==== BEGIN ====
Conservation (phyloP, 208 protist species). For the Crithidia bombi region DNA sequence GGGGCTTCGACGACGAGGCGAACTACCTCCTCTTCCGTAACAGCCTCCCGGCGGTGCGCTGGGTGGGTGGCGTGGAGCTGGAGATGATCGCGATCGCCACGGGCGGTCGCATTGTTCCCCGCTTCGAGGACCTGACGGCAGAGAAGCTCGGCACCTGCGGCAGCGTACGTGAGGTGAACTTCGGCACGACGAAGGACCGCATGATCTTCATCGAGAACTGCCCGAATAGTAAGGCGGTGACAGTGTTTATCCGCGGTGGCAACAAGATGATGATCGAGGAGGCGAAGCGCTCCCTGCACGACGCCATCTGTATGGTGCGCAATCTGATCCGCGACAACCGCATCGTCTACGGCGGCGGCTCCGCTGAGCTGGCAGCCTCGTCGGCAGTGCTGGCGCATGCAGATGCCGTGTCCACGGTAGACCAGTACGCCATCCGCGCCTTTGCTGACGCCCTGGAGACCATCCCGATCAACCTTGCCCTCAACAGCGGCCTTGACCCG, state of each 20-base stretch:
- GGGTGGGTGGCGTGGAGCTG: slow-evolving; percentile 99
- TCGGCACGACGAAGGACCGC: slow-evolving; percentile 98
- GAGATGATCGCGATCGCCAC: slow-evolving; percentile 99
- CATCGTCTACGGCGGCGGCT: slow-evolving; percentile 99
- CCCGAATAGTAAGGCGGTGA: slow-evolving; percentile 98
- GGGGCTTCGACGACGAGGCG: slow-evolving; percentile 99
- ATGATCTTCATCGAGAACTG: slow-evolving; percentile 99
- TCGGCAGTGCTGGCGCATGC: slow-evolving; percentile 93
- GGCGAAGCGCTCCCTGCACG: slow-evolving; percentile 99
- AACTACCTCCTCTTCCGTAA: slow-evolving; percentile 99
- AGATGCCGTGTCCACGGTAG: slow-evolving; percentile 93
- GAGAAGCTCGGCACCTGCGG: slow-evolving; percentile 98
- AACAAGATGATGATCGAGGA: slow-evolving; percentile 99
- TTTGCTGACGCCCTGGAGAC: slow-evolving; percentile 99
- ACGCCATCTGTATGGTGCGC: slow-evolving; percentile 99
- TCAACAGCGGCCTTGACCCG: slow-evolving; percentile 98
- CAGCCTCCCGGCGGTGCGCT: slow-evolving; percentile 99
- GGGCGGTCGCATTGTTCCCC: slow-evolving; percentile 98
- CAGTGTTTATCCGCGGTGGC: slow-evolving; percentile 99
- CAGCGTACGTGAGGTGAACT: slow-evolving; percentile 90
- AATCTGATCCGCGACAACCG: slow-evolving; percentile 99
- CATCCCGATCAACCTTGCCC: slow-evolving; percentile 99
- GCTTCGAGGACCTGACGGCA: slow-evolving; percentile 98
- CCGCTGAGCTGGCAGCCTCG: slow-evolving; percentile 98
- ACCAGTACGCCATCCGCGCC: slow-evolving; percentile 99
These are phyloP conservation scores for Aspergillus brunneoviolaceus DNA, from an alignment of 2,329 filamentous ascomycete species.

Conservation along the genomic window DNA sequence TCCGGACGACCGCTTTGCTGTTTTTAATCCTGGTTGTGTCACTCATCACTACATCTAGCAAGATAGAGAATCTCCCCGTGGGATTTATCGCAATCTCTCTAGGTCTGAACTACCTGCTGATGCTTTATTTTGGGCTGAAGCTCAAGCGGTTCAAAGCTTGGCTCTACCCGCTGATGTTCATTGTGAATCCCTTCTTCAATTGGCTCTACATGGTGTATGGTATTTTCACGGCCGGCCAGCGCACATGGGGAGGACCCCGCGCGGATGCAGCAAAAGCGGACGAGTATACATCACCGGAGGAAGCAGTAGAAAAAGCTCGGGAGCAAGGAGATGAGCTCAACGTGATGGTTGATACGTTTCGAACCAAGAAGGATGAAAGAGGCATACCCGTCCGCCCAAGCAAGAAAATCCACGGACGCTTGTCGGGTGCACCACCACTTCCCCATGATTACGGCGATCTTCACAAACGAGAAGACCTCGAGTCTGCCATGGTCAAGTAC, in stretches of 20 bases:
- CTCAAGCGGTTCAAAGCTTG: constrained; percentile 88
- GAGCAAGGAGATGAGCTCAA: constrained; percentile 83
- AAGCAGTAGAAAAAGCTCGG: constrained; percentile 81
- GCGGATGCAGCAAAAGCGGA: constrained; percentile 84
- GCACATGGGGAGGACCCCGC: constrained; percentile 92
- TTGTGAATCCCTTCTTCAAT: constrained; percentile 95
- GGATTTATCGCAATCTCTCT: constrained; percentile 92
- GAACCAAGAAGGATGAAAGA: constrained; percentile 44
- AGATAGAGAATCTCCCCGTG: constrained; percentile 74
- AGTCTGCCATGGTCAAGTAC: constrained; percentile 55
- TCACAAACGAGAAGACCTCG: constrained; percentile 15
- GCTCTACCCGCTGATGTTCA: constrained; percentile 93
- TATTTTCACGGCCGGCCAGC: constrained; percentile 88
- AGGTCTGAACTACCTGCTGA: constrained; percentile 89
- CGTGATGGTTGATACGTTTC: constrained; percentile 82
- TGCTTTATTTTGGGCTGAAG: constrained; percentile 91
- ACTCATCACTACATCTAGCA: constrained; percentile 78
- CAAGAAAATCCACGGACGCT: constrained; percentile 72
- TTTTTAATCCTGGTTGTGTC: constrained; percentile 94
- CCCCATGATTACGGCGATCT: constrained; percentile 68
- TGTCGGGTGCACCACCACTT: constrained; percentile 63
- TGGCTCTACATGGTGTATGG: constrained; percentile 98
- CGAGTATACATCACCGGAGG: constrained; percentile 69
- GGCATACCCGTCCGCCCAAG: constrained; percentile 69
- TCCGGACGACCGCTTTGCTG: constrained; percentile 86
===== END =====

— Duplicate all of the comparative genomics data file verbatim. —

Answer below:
Conservation (phyloP, 208 protist species). For the Crithidia bombi region DNA sequence GGGGCTTCGACGACGAGGCGAACTACCTCCTCTTCCGTAACAGCCTCCCGGCGGTGCGCTGGGTGGGTGGCGTGGAGCTGGAGATGATCGCGATCGCCACGGGCGGTCGCATTGTTCCCCGCTTCGAGGACCTGACGGCAGAGAAGCTCGGCACCTGCGGCAGCGTACGTGAGGTGAACTTCGGCACGACGAAGGACCGCATGATCTTCATCGAGAACTGCCCGAATAGTAAGGCGGTGACAGTGTTTATCCGCGGTGGCAACAAGATGATGATCGAGGAGGCGAAGCGCTCCCTGCACGACGCCATCTGTATGGTGCGCAATCTGATCCGCGACAACCGCATCGTCTACGGCGGCGGCTCCGCTGAGCTGGCAGCCTCGTCGGCAGTGCTGGCGCATGCAGATGCCGTGTCCACGGTAGACCAGTACGCCATCCGCGCCTTTGCTGACGCCCTGGAGACCATCCCGATCAACCTTGCCCTCAACAGCGGCCTTGACCCG, state of each 20-base stretch:
- GGGTGGGTGGCGTGGAGCTG: slow-evolving; percentile 99
- TCGGCACGACGAAGGACCGC: slow-evolving; percentile 98
- GAGATGATCGCGATCGCCAC: slow-evolving; percentile 99
- CATCGTCTACGGCGGCGGCT: slow-evolving; percentile 99
- CCCGAATAGTAAGGCGGTGA: slow-evolving; percentile 98
- GGGGCTTCGACGACGAGGCG: slow-evolving; percentile 99
- ATGATCTTCATCGAGAACTG: slow-evolving; percentile 99
- TCGGCAGTGCTGGCGCATGC: slow-evolving; percentile 93
- GGCGAAGCGCTCCCTGCACG: slow-evolving; percentile 99
- AACTACCTCCTCTTCCGTAA: slow-evolving; percentile 99
- AGATGCCGTGTCCACGGTAG: slow-evolving; percentile 93
- GAGAAGCTCGGCACCTGCGG: slow-evolving; percentile 98
- AACAAGATGATGATCGAGGA: slow-evolving; percentile 99
- TTTGCTGACGCCCTGGAGAC: slow-evolving; percentile 99
- ACGCCATCTGTATGGTGCGC: slow-evolving; percentile 99
- TCAACAGCGGCCTTGACCCG: slow-evolving; percentile 98
- CAGCCTCCCGGCGGTGCGCT: slow-evolving; percentile 99
- GGGCGGTCGCATTGTTCCCC: slow-evolving; percentile 98
- CAGTGTTTATCCGCGGTGGC: slow-evolving; percentile 99
- CAGCGTACGTGAGGTGAACT: slow-evolving; percentile 90
- AATCTGATCCGCGACAACCG: slow-evolving; percentile 99
- CATCCCGATCAACCTTGCCC: slow-evolving; percentile 99
- GCTTCGAGGACCTGACGGCA: slow-evolving; percentile 98
- CCGCTGAGCTGGCAGCCTCG: slow-evolving; percentile 98
- ACCAGTACGCCATCCGCGCC: slow-evolving; percentile 99
These are phyloP conservation scores for Aspergillus brunneoviolaceus DNA, from an alignment of 2,329 filamentous ascomycete species.

Conservation along the genomic window DNA sequence TCCGGACGACCGCTTTGCTGTTTTTAATCCTGGTTGTGTCACTCATCACTACATCTAGCAAGATAGAGAATCTCCCCGTGGGATTTATCGCAATCTCTCTAGGTCTGAACTACCTGCTGATGCTTTATTTTGGGCTGAAGCTCAAGCGGTTCAAAGCTTGGCTCTACCCGCTGATGTTCATTGTGAATCCCTTCTTCAATTGGCTCTACATGGTGTATGGTATTTTCACGGCCGGCCAGCGCACATGGGGAGGACCCCGCGCGGATGCAGCAAAAGCGGACGAGTATACATCACCGGAGGAAGCAGTAGAAAAAGCTCGGGAGCAAGGAGATGAGCTCAACGTGATGGTTGATACGTTTCGAACCAAGAAGGATGAAAGAGGCATACCCGTCCGCCCAAGCAAGAAAATCCACGGACGCTTGTCGGGTGCACCACCACTTCCCCATGATTACGGCGATCTTCACAAACGAGAAGACCTCGAGTCTGCCATGGTCAAGTAC, in stretches of 20 bases:
- CTCAAGCGGTTCAAAGCTTG: constrained; percentile 88
- GAGCAAGGAGATGAGCTCAA: constrained; percentile 83
- AAGCAGTAGAAAAAGCTCGG: constrained; percentile 81
- GCGGATGCAGCAAAAGCGGA: constrained; percentile 84
- GCACATGGGGAGGACCCCGC: constrained; percentile 92
- TTGTGAATCCCTTCTTCAAT: constrained; percentile 95
- GGATTTATCGCAATCTCTCT: constrained; percentile 92
- GAACCAAGAAGGATGAAAGA: constrained; percentile 44
- AGATAGAGAATCTCCCCGTG: constrained; percentile 74
- AGTCTGCCATGGTCAAGTAC: constrained; percentile 55
- TCACAAACGAGAAGACCTCG: constrained; percentile 15
- GCTCTACCCGCTGATGTTCA: constrained; percentile 93
- TATTTTCACGGCCGGCCAGC: constrained; percentile 88
- AGGTCTGAACTACCTGCTGA: constrained; percentile 89
- CGTGATGGTTGATACGTTTC: constrained; percentile 82
- TGCTTTATTTTGGGCTGAAG: constrained; percentile 91
- ACTCATCACTACATCTAGCA: constrained; percentile 78
- CAAGAAAATCCACGGACGCT: constrained; percentile 72
- TTTTTAATCCTGGTTGTGTC: constrained; percentile 94
- CCCCATGATTACGGCGATCT: constrained; percentile 68
- TGTCGGGTGCACCACCACTT: constrained; percentile 63
- TGGCTCTACATGGTGTATGG: constrained; percentile 98
- CGAGTATACATCACCGGAGG: constrained; percentile 69
- GGCATACCCGTCCGCCCAAG: constrained; percentile 69
- TCCGGACGACCGCTTTGCTG: constrained; percentile 86